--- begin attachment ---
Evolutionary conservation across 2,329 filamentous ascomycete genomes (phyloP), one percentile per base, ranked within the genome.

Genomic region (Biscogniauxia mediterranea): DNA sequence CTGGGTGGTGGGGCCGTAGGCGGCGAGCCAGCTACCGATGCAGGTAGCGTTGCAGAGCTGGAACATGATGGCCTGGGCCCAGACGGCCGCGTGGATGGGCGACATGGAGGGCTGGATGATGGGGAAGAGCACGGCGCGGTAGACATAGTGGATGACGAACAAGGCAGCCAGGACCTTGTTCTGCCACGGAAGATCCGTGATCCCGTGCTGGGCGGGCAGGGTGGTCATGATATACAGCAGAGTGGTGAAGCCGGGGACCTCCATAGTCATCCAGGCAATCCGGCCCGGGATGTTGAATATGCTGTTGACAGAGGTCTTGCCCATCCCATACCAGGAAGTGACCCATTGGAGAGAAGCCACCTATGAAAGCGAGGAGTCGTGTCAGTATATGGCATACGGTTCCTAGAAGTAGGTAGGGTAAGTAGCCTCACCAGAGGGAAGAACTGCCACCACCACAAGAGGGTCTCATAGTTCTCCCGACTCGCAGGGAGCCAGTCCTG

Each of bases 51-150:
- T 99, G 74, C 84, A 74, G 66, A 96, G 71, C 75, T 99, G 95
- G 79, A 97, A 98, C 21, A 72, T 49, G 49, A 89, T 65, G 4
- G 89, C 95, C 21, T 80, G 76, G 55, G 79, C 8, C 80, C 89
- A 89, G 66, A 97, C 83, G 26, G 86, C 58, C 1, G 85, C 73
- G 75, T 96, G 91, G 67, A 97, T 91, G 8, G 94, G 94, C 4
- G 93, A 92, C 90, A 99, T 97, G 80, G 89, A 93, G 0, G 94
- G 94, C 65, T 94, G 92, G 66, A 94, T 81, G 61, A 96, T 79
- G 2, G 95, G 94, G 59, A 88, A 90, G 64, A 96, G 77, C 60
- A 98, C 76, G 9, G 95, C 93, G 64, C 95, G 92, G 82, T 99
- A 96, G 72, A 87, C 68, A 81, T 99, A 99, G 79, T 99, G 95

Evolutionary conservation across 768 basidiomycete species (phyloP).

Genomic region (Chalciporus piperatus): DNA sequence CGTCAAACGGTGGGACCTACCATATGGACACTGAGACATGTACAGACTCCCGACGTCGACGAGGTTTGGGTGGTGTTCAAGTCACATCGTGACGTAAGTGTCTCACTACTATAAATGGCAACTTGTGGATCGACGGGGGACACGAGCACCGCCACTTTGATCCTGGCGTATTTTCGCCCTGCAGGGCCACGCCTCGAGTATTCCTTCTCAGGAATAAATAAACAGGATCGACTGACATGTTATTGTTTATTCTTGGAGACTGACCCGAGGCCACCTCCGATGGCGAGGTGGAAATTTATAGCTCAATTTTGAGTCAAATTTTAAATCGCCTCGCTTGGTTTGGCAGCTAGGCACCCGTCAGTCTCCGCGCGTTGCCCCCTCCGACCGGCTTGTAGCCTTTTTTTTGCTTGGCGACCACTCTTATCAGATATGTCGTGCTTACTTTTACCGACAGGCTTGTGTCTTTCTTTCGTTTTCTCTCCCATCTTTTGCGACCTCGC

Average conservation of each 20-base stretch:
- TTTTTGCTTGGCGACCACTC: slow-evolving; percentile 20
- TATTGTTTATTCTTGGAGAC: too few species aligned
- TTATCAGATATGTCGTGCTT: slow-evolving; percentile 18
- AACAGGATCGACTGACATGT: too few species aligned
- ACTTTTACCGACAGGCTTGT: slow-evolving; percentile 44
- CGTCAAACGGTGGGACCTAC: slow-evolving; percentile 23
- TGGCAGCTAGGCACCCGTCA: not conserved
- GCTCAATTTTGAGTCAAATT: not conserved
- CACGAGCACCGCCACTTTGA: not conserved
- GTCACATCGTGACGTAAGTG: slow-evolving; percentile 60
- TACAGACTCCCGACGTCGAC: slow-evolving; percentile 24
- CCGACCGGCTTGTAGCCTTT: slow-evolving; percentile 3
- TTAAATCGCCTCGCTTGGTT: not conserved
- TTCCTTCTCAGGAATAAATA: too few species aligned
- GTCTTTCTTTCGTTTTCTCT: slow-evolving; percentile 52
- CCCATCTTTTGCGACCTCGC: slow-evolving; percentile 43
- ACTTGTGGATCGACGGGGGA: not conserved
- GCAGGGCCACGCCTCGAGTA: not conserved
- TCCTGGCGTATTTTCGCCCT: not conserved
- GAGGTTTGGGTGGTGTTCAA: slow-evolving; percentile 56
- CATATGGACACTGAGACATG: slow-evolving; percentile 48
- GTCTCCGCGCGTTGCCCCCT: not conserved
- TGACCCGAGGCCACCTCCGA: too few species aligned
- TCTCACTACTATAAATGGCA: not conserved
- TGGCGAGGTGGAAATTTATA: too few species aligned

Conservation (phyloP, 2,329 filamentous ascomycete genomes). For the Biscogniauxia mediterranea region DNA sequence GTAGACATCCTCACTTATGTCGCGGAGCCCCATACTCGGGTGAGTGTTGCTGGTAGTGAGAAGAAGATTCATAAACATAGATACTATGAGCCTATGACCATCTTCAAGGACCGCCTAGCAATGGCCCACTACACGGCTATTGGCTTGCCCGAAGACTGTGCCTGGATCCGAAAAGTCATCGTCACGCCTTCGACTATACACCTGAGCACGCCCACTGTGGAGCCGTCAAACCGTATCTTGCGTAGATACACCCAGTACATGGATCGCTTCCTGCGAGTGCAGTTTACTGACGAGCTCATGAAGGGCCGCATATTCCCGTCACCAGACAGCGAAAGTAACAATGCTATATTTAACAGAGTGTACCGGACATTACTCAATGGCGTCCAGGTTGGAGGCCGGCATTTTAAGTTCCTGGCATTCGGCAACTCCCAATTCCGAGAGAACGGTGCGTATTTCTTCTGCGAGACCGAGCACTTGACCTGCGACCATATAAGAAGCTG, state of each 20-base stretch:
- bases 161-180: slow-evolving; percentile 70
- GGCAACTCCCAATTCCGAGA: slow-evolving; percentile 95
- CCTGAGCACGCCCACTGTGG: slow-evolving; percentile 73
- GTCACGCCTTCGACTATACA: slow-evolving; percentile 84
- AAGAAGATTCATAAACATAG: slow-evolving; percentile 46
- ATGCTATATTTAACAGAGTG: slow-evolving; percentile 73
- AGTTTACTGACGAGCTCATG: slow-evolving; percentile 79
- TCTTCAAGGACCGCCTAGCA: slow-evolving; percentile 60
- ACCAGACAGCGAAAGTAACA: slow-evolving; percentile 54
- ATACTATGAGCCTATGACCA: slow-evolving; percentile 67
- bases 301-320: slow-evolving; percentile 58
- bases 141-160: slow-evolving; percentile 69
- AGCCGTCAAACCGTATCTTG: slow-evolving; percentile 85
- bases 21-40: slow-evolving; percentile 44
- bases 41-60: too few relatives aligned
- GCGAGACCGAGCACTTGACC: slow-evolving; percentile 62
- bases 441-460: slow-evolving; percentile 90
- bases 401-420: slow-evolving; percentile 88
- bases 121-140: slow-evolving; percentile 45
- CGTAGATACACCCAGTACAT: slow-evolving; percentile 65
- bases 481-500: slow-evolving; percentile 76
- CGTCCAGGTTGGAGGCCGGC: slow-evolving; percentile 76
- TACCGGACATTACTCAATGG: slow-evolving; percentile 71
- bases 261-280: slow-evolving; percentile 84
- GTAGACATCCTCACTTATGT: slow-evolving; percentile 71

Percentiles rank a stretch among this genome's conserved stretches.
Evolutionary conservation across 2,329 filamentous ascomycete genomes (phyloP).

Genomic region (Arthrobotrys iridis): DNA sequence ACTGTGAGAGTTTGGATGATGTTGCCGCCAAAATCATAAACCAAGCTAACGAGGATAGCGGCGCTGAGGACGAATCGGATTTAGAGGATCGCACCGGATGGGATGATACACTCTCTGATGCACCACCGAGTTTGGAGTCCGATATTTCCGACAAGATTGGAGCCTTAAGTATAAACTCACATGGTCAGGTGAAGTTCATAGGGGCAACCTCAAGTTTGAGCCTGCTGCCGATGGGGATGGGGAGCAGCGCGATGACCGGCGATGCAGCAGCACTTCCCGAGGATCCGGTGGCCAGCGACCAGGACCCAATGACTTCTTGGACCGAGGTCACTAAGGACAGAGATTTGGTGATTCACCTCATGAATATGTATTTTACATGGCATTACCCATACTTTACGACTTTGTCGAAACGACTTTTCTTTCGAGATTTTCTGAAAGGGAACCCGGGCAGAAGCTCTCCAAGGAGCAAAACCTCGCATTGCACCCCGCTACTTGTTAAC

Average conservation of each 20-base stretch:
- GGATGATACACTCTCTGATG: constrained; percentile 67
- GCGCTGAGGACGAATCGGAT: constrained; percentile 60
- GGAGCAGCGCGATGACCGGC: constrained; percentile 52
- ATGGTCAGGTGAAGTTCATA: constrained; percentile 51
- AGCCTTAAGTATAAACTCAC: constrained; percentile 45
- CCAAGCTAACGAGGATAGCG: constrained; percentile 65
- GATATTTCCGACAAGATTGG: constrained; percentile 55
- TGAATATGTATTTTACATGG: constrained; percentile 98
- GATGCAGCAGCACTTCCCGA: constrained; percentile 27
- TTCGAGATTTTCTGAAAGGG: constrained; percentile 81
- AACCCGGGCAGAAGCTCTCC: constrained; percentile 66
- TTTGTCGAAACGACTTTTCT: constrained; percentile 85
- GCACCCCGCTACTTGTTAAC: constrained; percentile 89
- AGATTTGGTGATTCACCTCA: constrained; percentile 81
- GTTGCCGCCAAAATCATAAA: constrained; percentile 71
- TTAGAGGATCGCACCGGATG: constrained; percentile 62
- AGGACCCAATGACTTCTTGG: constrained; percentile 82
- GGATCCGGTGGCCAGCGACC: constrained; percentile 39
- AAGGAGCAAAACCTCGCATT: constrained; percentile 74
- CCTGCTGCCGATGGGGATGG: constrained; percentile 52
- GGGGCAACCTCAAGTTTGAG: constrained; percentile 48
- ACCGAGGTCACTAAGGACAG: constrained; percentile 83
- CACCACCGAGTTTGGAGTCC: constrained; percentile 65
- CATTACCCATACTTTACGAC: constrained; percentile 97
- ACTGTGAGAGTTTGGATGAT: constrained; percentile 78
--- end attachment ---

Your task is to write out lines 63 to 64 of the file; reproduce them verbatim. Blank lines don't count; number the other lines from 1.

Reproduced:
- bases 481-500: slow-evolving; percentile 76
- CGTCCAGGTTGGAGGCCGGC: slow-evolving; percentile 76